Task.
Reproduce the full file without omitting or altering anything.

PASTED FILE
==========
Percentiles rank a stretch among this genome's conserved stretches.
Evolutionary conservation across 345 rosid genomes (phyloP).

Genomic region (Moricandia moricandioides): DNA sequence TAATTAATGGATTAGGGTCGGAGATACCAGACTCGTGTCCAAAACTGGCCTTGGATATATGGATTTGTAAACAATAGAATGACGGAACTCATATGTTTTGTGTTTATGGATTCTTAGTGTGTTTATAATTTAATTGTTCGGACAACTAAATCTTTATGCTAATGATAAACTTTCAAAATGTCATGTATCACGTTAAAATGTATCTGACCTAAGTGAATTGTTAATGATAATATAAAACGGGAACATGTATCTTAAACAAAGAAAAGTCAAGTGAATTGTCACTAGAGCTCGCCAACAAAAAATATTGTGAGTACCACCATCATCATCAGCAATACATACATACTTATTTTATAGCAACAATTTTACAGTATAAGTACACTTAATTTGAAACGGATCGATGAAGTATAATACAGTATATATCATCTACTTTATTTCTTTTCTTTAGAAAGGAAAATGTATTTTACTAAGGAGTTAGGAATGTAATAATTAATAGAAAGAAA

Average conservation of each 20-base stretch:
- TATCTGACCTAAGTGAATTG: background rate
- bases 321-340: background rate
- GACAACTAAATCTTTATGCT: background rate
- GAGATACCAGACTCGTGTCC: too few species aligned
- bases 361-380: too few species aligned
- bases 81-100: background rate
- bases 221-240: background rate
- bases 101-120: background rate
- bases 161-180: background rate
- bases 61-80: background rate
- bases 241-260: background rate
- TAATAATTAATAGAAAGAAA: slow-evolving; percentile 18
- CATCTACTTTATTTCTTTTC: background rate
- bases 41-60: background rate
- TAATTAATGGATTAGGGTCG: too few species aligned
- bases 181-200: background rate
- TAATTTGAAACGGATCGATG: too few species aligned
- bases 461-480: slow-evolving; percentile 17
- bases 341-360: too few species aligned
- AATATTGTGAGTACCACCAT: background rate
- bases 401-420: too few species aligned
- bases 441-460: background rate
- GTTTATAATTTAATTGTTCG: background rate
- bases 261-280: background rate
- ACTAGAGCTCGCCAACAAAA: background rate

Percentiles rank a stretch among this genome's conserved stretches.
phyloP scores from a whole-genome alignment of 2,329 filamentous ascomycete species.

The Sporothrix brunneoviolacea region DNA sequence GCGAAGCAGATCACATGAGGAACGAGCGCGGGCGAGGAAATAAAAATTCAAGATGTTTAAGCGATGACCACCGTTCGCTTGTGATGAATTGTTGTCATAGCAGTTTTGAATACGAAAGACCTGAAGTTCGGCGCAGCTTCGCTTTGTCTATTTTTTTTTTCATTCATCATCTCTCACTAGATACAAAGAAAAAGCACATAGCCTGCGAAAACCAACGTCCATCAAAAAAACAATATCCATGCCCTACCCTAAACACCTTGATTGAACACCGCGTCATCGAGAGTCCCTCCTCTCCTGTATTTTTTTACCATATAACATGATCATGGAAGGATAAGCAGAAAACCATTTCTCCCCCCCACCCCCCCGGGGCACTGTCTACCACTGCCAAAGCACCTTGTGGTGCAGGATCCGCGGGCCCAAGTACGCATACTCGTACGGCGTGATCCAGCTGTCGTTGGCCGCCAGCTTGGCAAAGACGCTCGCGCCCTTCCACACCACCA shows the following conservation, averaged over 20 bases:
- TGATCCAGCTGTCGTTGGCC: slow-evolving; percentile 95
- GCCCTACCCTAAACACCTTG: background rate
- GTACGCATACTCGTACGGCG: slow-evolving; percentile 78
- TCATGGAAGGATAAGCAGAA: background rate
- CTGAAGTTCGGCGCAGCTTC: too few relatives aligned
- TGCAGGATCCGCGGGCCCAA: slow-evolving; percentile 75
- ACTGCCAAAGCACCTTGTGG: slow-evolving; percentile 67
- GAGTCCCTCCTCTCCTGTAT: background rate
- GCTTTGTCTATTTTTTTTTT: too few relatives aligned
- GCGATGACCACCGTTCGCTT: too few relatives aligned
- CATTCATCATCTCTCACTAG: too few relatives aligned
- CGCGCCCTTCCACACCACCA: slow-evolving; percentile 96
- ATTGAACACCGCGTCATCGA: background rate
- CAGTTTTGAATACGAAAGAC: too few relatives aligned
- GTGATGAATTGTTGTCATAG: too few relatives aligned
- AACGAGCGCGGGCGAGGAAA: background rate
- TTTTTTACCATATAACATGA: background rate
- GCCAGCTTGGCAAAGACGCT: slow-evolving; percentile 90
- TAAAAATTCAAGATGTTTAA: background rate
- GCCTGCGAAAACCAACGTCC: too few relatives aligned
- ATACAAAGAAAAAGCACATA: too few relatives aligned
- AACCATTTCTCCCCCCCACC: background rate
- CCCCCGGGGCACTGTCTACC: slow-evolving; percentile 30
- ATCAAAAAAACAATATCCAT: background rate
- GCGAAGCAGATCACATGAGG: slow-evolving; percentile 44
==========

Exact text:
Percentiles rank a stretch among this genome's conserved stretches.
Evolutionary conservation across 345 rosid genomes (phyloP).

Genomic region (Moricandia moricandioides): DNA sequence TAATTAATGGATTAGGGTCGGAGATACCAGACTCGTGTCCAAAACTGGCCTTGGATATATGGATTTGTAAACAATAGAATGACGGAACTCATATGTTTTGTGTTTATGGATTCTTAGTGTGTTTATAATTTAATTGTTCGGACAACTAAATCTTTATGCTAATGATAAACTTTCAAAATGTCATGTATCACGTTAAAATGTATCTGACCTAAGTGAATTGTTAATGATAATATAAAACGGGAACATGTATCTTAAACAAAGAAAAGTCAAGTGAATTGTCACTAGAGCTCGCCAACAAAAAATATTGTGAGTACCACCATCATCATCAGCAATACATACATACTTATTTTATAGCAACAATTTTACAGTATAAGTACACTTAATTTGAAACGGATCGATGAAGTATAATACAGTATATATCATCTACTTTATTTCTTTTCTTTAGAAAGGAAAATGTATTTTACTAAGGAGTTAGGAATGTAATAATTAATAGAAAGAAA

Average conservation of each 20-base stretch:
- TATCTGACCTAAGTGAATTG: background rate
- bases 321-340: background rate
- GACAACTAAATCTTTATGCT: background rate
- GAGATACCAGACTCGTGTCC: too few species aligned
- bases 361-380: too few species aligned
- bases 81-100: background rate
- bases 221-240: background rate
- bases 101-120: background rate
- bases 161-180: background rate
- bases 61-80: background rate
- bases 241-260: background rate
- TAATAATTAATAGAAAGAAA: slow-evolving; percentile 18
- CATCTACTTTATTTCTTTTC: background rate
- bases 41-60: background rate
- TAATTAATGGATTAGGGTCG: too few species aligned
- bases 181-200: background rate
- TAATTTGAAACGGATCGATG: too few species aligned
- bases 461-480: slow-evolving; percentile 17
- bases 341-360: too few species aligned
- AATATTGTGAGTACCACCAT: background rate
- bases 401-420: too few species aligned
- bases 441-460: background rate
- GTTTATAATTTAATTGTTCG: background rate
- bases 261-280: background rate
- ACTAGAGCTCGCCAACAAAA: background rate

Percentiles rank a stretch among this genome's conserved stretches.
phyloP scores from a whole-genome alignment of 2,329 filamentous ascomycete species.

The Sporothrix brunneoviolacea region DNA sequence GCGAAGCAGATCACATGAGGAACGAGCGCGGGCGAGGAAATAAAAATTCAAGATGTTTAAGCGATGACCACCGTTCGCTTGTGATGAATTGTTGTCATAGCAGTTTTGAATACGAAAGACCTGAAGTTCGGCGCAGCTTCGCTTTGTCTATTTTTTTTTTCATTCATCATCTCTCACTAGATACAAAGAAAAAGCACATAGCCTGCGAAAACCAACGTCCATCAAAAAAACAATATCCATGCCCTACCCTAAACACCTTGATTGAACACCGCGTCATCGAGAGTCCCTCCTCTCCTGTATTTTTTTACCATATAACATGATCATGGAAGGATAAGCAGAAAACCATTTCTCCCCCCCACCCCCCCGGGGCACTGTCTACCACTGCCAAAGCACCTTGTGGTGCAGGATCCGCGGGCCCAAGTACGCATACTCGTACGGCGTGATCCAGCTGTCGTTGGCCGCCAGCTTGGCAAAGACGCTCGCGCCCTTCCACACCACCA shows the following conservation, averaged over 20 bases:
- TGATCCAGCTGTCGTTGGCC: slow-evolving; percentile 95
- GCCCTACCCTAAACACCTTG: background rate
- GTACGCATACTCGTACGGCG: slow-evolving; percentile 78
- TCATGGAAGGATAAGCAGAA: background rate
- CTGAAGTTCGGCGCAGCTTC: too few relatives aligned
- TGCAGGATCCGCGGGCCCAA: slow-evolving; percentile 75
- ACTGCCAAAGCACCTTGTGG: slow-evolving; percentile 67
- GAGTCCCTCCTCTCCTGTAT: background rate
- GCTTTGTCTATTTTTTTTTT: too few relatives aligned
- GCGATGACCACCGTTCGCTT: too few relatives aligned
- CATTCATCATCTCTCACTAG: too few relatives aligned
- CGCGCCCTTCCACACCACCA: slow-evolving; percentile 96
- ATTGAACACCGCGTCATCGA: background rate
- CAGTTTTGAATACGAAAGAC: too few relatives aligned
- GTGATGAATTGTTGTCATAG: too few relatives aligned
- AACGAGCGCGGGCGAGGAAA: background rate
- TTTTTTACCATATAACATGA: background rate
- GCCAGCTTGGCAAAGACGCT: slow-evolving; percentile 90
- TAAAAATTCAAGATGTTTAA: background rate
- GCCTGCGAAAACCAACGTCC: too few relatives aligned
- ATACAAAGAAAAAGCACATA: too few relatives aligned
- AACCATTTCTCCCCCCCACC: background rate
- CCCCCGGGGCACTGTCTACC: slow-evolving; percentile 30
- ATCAAAAAAACAATATCCAT: background rate
- GCGAAGCAGATCACATGAGG: slow-evolving; percentile 44